2012 Mercedes-Benz E63 Wagon

Matt Tierney
2012-mercedes-benz-e63-wagon

I probably should just come right out and admit that the E63 AMG wagon is my favorite car. So much for objectivity.

The E-class wagon, very nearly the lone survivor in this sadly dying and underappreciated segment, is already awesome. So how could an E-class wagon with an incredibly bad-ass-sounding, 500-plus-hp, twin turbo V-8 not be extra awesome? And that matte-gray paint with dark-gray wheels punctuated by bright-red calipers? Come on. Suffice it to say that there aren't many family-mobiles that will have sport-bike-riding motorcyclists shadowing you for miles on the freeway before giving you a thumbs-up and zooming off.

Granted, the current E-class is not really a thing of beauty. That stylized crease over the rear wheel housing is weird, and the car's front end isn't exactly coherent. But station wagon proportions, so long and low, are looking better by the day. They've become a rare sight, while it seems that every other vehicle on the road is some bloated, tall-boy crossover.

I suppose, however, I can muster some criticisms. The E63's ride is pretty brittle, and that's before you crank up the damper firmness to hard or harder. The auto stop-start mode, which I found so unobtrusive in the CL63 AMG, is somehow much more annoying here. It doesn't seem as quick acting. Luckily, you can easily switch it off by running the transmission in Sport mode rather than the default C (for Controlled Efficiency). Speaking of the transmission, it's curious that Mercedes has adopted the same, odd, power-boat-style electronic shift lever seen in the Chrysler 300 and Dodge Charger.

I do love the steering, however, and the perfectly shaped, Alcantara-covered steering wheel is bliss. Mercedes' Comand system has evolved into one of the best multimedia interfaces, and the dash layout and logic are pretty commendable all around. I'm less enthusiastic about the all-singing, all-dancing sport seats, whose the active-bolster function strikes me as a particularly silly bit of because-we-can over-engineering.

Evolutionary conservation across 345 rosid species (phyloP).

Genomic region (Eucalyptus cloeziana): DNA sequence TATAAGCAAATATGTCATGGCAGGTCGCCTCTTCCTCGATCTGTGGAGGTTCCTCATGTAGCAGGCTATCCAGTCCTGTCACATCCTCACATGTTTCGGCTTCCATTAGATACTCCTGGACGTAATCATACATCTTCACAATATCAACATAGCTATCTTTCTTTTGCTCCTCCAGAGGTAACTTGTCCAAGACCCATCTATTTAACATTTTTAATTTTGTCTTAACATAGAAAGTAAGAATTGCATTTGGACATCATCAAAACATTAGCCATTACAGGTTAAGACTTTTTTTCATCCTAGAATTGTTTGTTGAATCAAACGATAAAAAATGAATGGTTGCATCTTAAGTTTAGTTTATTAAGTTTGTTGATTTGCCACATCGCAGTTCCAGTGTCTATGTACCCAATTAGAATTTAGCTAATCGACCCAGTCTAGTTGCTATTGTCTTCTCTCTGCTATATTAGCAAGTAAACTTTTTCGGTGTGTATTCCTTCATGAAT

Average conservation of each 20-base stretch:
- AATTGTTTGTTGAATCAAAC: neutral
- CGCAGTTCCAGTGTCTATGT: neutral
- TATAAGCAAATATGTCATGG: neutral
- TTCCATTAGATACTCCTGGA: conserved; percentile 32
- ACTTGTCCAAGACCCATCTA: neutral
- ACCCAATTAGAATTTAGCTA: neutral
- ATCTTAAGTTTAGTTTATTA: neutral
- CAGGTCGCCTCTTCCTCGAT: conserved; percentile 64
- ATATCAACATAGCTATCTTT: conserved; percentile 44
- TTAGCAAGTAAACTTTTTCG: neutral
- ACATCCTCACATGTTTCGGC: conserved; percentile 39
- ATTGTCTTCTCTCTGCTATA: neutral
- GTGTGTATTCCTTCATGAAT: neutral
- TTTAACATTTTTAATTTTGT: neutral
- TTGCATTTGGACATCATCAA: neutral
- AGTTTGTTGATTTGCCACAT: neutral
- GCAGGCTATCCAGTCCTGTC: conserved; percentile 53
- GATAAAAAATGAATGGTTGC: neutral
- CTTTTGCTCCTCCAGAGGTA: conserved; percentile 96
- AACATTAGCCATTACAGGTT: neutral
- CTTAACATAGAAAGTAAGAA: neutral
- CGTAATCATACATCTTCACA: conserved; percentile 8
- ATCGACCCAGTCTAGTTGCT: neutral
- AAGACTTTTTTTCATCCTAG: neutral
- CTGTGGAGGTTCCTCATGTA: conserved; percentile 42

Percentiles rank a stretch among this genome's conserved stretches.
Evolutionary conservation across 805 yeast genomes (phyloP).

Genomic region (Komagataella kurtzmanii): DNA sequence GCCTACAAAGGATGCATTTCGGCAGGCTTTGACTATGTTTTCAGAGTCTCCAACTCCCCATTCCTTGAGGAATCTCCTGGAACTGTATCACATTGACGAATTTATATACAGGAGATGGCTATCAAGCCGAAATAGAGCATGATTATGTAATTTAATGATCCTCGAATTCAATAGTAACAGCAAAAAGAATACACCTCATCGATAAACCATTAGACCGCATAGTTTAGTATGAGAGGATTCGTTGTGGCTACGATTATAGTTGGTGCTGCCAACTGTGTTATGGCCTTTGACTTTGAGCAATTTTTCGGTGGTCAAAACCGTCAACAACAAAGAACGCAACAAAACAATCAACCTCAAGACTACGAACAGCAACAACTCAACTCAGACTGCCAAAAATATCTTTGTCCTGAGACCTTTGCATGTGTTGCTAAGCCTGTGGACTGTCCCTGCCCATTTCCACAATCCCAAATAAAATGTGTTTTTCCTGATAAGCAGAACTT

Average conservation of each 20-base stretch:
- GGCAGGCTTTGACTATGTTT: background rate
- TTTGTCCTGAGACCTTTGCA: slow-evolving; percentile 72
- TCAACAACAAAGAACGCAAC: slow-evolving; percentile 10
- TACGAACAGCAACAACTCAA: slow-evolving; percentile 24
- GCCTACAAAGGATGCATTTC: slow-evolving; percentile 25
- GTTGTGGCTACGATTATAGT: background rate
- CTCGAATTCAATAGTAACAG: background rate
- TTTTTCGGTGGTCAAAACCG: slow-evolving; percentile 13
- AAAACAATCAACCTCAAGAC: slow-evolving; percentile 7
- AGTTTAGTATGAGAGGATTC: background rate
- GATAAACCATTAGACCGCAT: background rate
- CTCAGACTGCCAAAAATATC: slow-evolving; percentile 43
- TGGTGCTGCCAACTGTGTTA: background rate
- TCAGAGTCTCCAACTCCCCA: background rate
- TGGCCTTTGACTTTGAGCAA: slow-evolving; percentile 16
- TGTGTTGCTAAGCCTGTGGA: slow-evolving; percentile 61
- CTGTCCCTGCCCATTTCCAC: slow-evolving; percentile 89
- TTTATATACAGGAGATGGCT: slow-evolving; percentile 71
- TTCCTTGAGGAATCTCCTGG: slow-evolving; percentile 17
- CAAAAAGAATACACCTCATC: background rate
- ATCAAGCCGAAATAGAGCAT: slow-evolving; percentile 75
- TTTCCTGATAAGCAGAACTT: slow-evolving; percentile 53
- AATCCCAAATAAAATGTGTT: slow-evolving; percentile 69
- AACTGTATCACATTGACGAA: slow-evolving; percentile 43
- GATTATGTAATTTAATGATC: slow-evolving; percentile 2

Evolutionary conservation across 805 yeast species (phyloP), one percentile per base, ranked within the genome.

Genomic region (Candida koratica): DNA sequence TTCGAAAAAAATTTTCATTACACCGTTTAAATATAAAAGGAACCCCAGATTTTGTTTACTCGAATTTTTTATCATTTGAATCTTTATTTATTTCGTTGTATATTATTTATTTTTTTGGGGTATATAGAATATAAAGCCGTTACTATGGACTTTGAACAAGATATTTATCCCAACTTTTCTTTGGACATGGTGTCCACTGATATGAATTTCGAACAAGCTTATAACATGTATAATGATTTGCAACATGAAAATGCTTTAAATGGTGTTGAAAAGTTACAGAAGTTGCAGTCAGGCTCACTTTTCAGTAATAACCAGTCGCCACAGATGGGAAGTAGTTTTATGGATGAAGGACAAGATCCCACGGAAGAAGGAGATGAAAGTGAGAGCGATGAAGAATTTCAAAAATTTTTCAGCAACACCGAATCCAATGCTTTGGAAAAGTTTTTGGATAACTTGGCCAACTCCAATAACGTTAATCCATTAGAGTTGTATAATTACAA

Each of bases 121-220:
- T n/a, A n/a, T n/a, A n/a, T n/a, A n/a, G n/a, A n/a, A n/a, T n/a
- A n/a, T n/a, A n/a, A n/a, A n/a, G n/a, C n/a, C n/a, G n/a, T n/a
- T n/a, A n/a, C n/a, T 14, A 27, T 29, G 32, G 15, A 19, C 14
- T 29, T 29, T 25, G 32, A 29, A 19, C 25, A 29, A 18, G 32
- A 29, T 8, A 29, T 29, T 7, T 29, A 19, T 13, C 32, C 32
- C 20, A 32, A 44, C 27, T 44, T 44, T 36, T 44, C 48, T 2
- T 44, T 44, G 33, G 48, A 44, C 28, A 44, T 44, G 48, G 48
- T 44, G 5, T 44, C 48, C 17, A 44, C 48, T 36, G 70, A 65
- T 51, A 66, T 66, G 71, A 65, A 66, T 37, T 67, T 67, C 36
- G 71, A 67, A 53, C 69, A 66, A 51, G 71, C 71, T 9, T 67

But could I enter into a long-term relationship with this car? Oh, yeah.

Joe Lorio, Senior Editor


There aren't a lot of station wagons on the U.S. market that cost more than $100,000 - in fact, the Mercedes-Benz E63 AMG is the only one. And even at that, the E63 needs to be special-ordered through your dealer. It follows then, that this is a car that caters to buyers with very particular tastes.

With the E63, Mercedes converted the relatively anonymous-looking E-class wagon and turned it into a sports car for the family man (or woman) by sprucing up the exterior with a gorgeous coat of matte gray paint (a $3950 option), nineteen-inch wheels and bright red brake calipers, quad exhaust pipes, and some aerodynamic add-ons. But what really transforms the E63 is the 5.5-liter twin-turbo engine whose 500-plus horsepower and 500-plus pound-feet of torque turn the wagon into a stealth rocket. Mash the accelerator, and all that power slams you into the seatback as your reach your desired speed almost as soon as you've decided what it is.

The interior is well laid out and nicely finished, featuring leather-covered sport seats with active bolsters, an Alcantara headliner, a large panorama sunroof, and surround-sound stereo, among many other amenities. The automatic gear-shifter takes some getting used to, but that's a trivial complaint when you add up all the other positives.

My only other complaint is that I didn't have the opportunity to spend as much time with this car as I would have liked. One short evening with the E63 is sadly not nearly enough time to explore all its capabilities.

Amy Skogstrom, Managing Editor

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